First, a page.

When macro fears hit markets, crude oil stocks usually take it on the chin. That’s exactly what has happened over the past few weeks. A number of energy stocks have seen their share prices fall sharply this month.
To be fair, there are some fundamental reasons behind the decline. Crude oil prices — whether Brent or WTI (West Texas Intermediate) — have fallen from early-month highs. And considering the leverage (both financial and operational) oil stocks have to the price of crude, some weakness should be expected.
But it’s also worth pointing out that those early-month highs were multi-year highs as well. It’s not as if oil is plummeting, or revisiting 2016 lows. Yet energy stocks, and in particular, oil stocks, are selling off as if disaster looms.
The good news is that the selloff has created a nice list of oil stocks to buy for investors who still believe in the economy, and the sector. These five stocks all have posted long-term success and should bounce back necessarily as macro fears recede. Risks abound, obviously: few sectors are more macro-sensitive than energy. For investors still bullish on the sector, however, these five stocks look far too cheap.
The bull case for oilfield services provider Halliburton (NYSE:HAL) is relatively simple. HAL stock trades below $35, not terribly far from post-crisis lows. The stock has only dipped below $30 a couple of times since 2011 (in 2012 and 2016). Each dip was short-lived, and was followed by a strong rally.
Meanwhile, this isn’t 2012, or 2016. Fourth quarter guidance given with Q3 earnings this week was a bit light, and offset a nice beat from the reported numbers. Oilfield services demand has been a bit weak of late, and bottlenecks in the Permian Basin aren’t helping. But HAL stock is acting as if another oil bust is potentially on the way – at the same drilling activity is picking up in U.S. shale and around the world. $35 may not be the bottom – but history suggests it’s close.
That said, those concerns can’t be completely minimized. And as Aaron Levitt pointed out earlier this year, Schlumberger (NYSE:SLB) has a more globally diversified profit base. With SLB trading at a seven-year low, investors might choose to buy the dip there instead. But HAL is cheaper, and the U.S. infrastructure issues will pass at some point. $35 is simply too cheap for an established leader in the oil patch.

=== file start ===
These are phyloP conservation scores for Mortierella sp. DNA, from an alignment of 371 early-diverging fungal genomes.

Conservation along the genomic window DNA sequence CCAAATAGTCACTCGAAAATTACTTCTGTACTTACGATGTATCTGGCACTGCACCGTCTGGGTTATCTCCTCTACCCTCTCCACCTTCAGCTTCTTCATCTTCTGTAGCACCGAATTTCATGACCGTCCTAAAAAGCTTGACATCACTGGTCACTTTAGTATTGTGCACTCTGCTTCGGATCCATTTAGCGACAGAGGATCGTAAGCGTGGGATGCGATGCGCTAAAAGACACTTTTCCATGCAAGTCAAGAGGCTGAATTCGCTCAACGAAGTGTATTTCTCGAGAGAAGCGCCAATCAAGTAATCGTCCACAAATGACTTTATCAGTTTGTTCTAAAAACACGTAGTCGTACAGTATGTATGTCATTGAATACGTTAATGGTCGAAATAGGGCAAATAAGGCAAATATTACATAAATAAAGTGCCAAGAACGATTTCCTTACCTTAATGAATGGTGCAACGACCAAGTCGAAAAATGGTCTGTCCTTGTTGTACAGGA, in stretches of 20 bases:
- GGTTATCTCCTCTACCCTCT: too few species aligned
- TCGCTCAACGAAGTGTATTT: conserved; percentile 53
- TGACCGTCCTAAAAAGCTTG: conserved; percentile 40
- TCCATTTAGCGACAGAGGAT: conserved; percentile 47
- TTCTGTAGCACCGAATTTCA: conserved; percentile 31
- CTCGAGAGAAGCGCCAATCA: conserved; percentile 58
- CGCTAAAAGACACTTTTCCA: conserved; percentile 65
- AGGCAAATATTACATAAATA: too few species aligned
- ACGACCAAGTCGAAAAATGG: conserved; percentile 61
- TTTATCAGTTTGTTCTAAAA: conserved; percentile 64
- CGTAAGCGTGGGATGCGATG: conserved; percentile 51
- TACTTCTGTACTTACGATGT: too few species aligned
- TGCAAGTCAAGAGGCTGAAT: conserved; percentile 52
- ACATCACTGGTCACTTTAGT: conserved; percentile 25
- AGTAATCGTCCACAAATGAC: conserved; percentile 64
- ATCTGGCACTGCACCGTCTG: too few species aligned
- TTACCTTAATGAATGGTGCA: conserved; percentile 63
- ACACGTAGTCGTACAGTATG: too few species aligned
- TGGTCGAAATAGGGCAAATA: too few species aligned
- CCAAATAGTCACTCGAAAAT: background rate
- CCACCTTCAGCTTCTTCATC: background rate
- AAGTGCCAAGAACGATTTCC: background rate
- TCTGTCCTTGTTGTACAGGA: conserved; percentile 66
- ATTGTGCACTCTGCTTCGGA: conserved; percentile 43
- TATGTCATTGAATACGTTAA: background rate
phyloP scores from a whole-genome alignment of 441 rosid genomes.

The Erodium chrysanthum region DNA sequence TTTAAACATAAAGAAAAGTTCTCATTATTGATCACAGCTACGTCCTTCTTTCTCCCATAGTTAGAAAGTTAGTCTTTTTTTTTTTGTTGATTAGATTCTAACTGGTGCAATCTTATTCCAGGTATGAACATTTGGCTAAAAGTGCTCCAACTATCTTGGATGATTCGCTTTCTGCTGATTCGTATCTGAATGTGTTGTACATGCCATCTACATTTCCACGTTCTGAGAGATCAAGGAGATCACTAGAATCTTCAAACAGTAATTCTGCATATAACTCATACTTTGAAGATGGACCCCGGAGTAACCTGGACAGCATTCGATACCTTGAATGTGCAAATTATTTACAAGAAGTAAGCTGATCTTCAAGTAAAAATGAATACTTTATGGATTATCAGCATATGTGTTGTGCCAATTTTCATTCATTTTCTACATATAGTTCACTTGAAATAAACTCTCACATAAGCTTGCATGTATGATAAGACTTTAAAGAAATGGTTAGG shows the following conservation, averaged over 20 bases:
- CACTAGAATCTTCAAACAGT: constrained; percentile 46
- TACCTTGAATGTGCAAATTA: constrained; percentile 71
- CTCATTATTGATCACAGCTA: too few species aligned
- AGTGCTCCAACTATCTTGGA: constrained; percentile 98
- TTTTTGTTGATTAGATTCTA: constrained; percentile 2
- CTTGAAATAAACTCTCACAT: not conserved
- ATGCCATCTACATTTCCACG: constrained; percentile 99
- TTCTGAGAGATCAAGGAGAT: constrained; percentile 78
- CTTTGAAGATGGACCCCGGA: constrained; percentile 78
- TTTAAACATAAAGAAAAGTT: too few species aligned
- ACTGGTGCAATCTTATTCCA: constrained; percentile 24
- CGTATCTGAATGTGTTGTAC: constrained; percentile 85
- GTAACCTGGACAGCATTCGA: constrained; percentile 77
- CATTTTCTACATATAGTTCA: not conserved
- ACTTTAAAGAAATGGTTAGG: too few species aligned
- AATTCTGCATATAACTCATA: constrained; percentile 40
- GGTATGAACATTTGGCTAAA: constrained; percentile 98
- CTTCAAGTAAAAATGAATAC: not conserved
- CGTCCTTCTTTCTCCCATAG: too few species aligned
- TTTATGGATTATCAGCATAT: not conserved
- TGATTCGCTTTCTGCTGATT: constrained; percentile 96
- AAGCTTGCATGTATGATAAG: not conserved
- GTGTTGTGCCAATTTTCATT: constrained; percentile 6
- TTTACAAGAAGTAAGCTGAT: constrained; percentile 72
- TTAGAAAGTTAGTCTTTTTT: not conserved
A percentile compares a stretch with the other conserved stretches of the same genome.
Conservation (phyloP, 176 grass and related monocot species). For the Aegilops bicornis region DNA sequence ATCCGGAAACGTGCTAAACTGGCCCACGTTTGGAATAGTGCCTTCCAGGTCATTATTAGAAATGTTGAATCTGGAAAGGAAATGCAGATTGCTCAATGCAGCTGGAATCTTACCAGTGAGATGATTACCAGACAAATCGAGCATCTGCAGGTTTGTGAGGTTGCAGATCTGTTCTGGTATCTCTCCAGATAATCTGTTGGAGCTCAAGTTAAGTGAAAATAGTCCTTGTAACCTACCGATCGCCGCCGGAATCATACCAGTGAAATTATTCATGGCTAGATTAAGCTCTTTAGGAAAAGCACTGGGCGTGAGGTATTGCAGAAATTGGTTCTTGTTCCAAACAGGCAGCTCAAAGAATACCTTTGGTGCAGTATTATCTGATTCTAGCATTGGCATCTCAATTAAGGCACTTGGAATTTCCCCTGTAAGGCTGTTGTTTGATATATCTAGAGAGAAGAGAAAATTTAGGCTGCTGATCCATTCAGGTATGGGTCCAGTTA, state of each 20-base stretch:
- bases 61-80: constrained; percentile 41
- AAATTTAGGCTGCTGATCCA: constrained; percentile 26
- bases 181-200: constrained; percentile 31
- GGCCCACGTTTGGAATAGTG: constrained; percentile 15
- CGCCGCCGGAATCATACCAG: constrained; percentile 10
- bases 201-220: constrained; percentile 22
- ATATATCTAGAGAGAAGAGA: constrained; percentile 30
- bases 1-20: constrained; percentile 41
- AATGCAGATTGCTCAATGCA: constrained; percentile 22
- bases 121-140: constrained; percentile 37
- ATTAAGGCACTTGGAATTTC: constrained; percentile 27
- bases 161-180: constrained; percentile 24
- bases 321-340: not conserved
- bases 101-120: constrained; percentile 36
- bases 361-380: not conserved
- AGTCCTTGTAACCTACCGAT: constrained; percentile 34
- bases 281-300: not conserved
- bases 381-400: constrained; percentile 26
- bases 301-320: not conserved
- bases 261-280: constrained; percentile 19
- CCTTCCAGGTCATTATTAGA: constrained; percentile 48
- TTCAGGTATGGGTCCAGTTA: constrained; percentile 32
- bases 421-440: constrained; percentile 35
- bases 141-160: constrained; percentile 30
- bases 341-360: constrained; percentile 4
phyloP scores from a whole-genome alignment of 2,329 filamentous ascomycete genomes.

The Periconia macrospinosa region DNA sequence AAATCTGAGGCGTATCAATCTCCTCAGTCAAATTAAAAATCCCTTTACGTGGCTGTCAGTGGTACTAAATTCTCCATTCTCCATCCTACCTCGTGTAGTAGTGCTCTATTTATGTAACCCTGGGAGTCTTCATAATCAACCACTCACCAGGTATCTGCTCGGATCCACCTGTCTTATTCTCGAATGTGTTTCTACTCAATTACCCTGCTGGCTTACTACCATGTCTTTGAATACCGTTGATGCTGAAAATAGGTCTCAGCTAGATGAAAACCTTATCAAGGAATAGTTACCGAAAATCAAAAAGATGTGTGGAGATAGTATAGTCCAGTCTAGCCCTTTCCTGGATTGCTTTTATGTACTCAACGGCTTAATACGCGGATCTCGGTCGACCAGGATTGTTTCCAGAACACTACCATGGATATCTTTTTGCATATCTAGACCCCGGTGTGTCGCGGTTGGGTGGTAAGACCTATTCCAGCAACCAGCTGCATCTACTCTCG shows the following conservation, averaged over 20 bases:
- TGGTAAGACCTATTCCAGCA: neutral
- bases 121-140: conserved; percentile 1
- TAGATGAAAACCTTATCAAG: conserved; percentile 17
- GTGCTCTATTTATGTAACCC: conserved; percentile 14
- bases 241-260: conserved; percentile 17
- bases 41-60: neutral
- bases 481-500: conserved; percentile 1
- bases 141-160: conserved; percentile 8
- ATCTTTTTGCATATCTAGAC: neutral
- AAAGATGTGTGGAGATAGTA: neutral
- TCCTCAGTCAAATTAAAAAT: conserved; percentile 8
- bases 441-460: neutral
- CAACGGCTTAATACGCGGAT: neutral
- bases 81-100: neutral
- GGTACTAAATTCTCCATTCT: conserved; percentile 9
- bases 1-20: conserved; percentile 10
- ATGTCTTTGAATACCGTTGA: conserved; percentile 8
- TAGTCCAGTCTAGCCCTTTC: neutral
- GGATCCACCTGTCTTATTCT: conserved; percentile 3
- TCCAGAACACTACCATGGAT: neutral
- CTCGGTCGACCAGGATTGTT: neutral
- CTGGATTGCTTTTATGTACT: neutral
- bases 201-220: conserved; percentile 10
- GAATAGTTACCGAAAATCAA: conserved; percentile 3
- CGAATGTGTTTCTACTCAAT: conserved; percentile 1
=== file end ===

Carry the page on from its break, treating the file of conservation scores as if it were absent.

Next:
Kinder Morgan (KMI)
The case for pipeline operator Kinder Morgan (NYSE:KMI) is reasonably simple as well: nothing really has changed. KMI stock has pulled back 16% in a matter of weeks – and yet it in practice isn’t that exposed to oil prices.
Meanwhile, the catalysts for KMI stock that I detailed back in June remain intact. The stock is back to yielding close to 5% – and the company already has announced plans to aggressively increase the dividend. Debt is coming down at the same time. The Trans Mountain pipeline has been sold, further de-risking the story here.
Skittish investors may be hesitant to buy the dip here. KMI notoriously crashed hard in 2016, with the dividend slashed and the stock falling over 75% from its peak.
Any possibility of a replay might be enough to send some shareholders to the exit. But this still looks like a different company – and a better company – than it was two years ago. With the stock back to June levels, investors are getting another shot.
Back in June, I called exploration and production play Apache Corporation (NYSE:APA) one of the 20 best S&P 500 stocks for the second half of the year. APA had actually dipped to that point in 2018 — a surprising result for a producer in a time of rising oil prices.
APA did rally nicely from that point – but the gains are gone. The stock has fallen a whopping 23% in less than three weeks, touching a six-month low in the process. And while there are real ‘falling knife’ concerns in the chart, fundamentally this looks like another opportunity to buy the dip.
After all, this remains one of the better producers out there. The balance sheet is healthy (particularly by the standards of the space). And yet APA is on a trajectory that could it lead toward a 13-year low.
Here, too, the news simply is not that bleak. Valuation remains reasonable – and APA likely has another rally left in it once the current nervousness subsides.
BP (BP) and Royal Dutch Shell (RDS.A) (RDS.B)
Earlier this month, I cited BP (NYSE:BP) and Royal Dutch Shell (NYSE:RDS.A, NYSE:RDS.B) as two of the best overseas dividend stocks. With a selloff in both stocks, BP and RDS look attractive for any investor.
While some level of weakness in oil stocks makes sense, both companies are well-hedged. Both companies have a similar structure to other integrated O&G plays like Exxon Mobil (NYSE:XOM), whose midstream and downstream operations limit both risk and reward.
Yet both stocks are being treated almost likely pure-play explorers. BP and both RDS classes have dropped over 11% in the past month. RDS shares touched a 52-week low this week. That’s a far too pessimistic move off a minor blip in oil prices and indeterminate macro fears. And with both stock now yielding 6%, instead of 5%-plus, it’s likely the bottom will come in soon.
As of this writing, Vince Martin has no positions in any securities mentioned.